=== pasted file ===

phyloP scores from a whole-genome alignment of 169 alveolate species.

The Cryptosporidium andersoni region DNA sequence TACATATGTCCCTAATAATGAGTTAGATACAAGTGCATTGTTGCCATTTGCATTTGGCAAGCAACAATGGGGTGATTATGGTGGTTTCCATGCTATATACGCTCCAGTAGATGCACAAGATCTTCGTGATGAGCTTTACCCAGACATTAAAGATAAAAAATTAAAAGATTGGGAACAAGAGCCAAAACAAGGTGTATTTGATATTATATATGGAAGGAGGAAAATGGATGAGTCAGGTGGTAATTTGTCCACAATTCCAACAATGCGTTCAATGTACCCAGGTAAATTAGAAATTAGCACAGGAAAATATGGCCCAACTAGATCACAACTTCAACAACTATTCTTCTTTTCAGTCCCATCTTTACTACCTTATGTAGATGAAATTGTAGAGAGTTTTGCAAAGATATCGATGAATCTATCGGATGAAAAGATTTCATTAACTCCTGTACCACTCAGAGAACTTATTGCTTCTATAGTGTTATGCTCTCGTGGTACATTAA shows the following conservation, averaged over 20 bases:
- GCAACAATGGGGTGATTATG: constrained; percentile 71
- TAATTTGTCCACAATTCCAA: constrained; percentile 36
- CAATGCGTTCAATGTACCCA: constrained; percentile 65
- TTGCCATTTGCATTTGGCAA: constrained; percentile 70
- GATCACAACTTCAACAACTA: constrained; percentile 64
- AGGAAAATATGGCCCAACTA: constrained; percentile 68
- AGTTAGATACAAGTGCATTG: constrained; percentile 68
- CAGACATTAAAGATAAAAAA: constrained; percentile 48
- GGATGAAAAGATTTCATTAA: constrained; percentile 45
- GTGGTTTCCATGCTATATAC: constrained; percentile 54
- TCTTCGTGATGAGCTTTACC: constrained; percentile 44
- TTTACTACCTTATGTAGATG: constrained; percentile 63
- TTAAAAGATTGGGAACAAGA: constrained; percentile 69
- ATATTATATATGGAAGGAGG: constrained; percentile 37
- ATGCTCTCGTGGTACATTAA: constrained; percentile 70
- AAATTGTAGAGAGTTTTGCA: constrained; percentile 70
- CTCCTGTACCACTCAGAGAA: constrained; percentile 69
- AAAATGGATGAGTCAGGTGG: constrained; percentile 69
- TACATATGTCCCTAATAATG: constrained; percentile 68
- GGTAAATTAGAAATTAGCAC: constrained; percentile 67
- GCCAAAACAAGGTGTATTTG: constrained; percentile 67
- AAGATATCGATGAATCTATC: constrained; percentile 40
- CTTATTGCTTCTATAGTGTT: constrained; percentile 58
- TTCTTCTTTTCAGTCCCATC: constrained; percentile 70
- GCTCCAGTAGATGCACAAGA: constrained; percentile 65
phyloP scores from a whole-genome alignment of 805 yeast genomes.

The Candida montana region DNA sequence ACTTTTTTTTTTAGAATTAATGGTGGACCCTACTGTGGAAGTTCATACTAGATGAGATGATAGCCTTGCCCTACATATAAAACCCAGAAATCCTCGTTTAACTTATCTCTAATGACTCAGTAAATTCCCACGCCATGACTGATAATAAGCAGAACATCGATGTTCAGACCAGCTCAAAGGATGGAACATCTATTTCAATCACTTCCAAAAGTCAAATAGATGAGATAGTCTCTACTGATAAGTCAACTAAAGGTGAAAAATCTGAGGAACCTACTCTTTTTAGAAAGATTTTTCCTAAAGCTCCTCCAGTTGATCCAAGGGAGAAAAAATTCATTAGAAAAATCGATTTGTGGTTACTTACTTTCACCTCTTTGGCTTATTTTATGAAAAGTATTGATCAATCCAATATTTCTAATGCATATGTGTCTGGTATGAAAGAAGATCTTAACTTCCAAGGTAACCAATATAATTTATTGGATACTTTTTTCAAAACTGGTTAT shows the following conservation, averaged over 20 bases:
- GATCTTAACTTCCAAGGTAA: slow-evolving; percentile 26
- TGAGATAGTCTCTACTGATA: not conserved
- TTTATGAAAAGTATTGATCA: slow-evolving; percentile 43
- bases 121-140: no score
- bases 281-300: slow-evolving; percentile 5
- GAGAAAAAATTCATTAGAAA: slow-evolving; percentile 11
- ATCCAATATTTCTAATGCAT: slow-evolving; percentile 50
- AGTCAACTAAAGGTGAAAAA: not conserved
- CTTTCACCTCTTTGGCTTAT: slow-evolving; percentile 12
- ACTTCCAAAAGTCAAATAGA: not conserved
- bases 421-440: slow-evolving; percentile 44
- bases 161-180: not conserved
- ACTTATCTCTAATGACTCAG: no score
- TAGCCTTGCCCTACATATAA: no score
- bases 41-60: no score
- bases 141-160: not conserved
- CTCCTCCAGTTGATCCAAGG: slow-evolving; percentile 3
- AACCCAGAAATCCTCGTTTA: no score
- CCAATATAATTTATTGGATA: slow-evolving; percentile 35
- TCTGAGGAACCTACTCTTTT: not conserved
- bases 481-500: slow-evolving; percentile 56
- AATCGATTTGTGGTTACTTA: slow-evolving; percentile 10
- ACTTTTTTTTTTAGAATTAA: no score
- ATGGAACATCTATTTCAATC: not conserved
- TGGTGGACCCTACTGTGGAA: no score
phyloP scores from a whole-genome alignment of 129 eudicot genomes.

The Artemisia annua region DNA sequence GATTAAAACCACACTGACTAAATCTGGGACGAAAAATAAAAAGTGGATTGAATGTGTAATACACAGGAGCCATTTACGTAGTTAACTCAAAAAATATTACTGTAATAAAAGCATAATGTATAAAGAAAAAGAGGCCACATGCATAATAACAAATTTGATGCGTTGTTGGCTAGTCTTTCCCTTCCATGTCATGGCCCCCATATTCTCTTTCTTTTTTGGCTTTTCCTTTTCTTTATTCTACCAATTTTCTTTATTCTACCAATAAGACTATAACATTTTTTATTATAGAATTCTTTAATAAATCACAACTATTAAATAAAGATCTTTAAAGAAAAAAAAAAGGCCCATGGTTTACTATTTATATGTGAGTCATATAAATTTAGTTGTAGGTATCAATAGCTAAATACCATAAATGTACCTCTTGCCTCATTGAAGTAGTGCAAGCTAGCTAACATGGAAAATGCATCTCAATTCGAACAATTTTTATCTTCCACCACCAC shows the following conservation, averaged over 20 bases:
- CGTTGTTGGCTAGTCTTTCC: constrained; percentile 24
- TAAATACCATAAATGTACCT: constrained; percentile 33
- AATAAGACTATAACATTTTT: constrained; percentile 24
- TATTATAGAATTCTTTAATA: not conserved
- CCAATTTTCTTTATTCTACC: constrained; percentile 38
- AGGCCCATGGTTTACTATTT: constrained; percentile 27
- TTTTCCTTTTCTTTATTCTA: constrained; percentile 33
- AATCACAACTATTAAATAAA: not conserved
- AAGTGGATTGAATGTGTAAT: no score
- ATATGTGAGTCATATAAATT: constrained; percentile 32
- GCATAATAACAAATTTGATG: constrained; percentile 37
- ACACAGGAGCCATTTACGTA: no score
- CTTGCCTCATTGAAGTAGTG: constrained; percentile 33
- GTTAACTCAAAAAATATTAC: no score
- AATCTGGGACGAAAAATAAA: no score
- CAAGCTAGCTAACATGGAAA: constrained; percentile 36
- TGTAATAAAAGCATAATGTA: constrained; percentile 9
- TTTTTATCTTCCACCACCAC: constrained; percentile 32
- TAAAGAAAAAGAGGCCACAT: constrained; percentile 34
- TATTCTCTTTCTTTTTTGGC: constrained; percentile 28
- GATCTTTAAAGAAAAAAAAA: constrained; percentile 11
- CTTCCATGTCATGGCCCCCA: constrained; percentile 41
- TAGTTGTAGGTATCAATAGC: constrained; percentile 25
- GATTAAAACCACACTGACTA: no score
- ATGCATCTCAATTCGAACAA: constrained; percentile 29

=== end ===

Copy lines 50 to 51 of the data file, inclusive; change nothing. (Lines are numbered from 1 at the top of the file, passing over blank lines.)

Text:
- bases 481-500: slow-evolving; percentile 56
- AATCGATTTGTGGTTACTTA: slow-evolving; percentile 10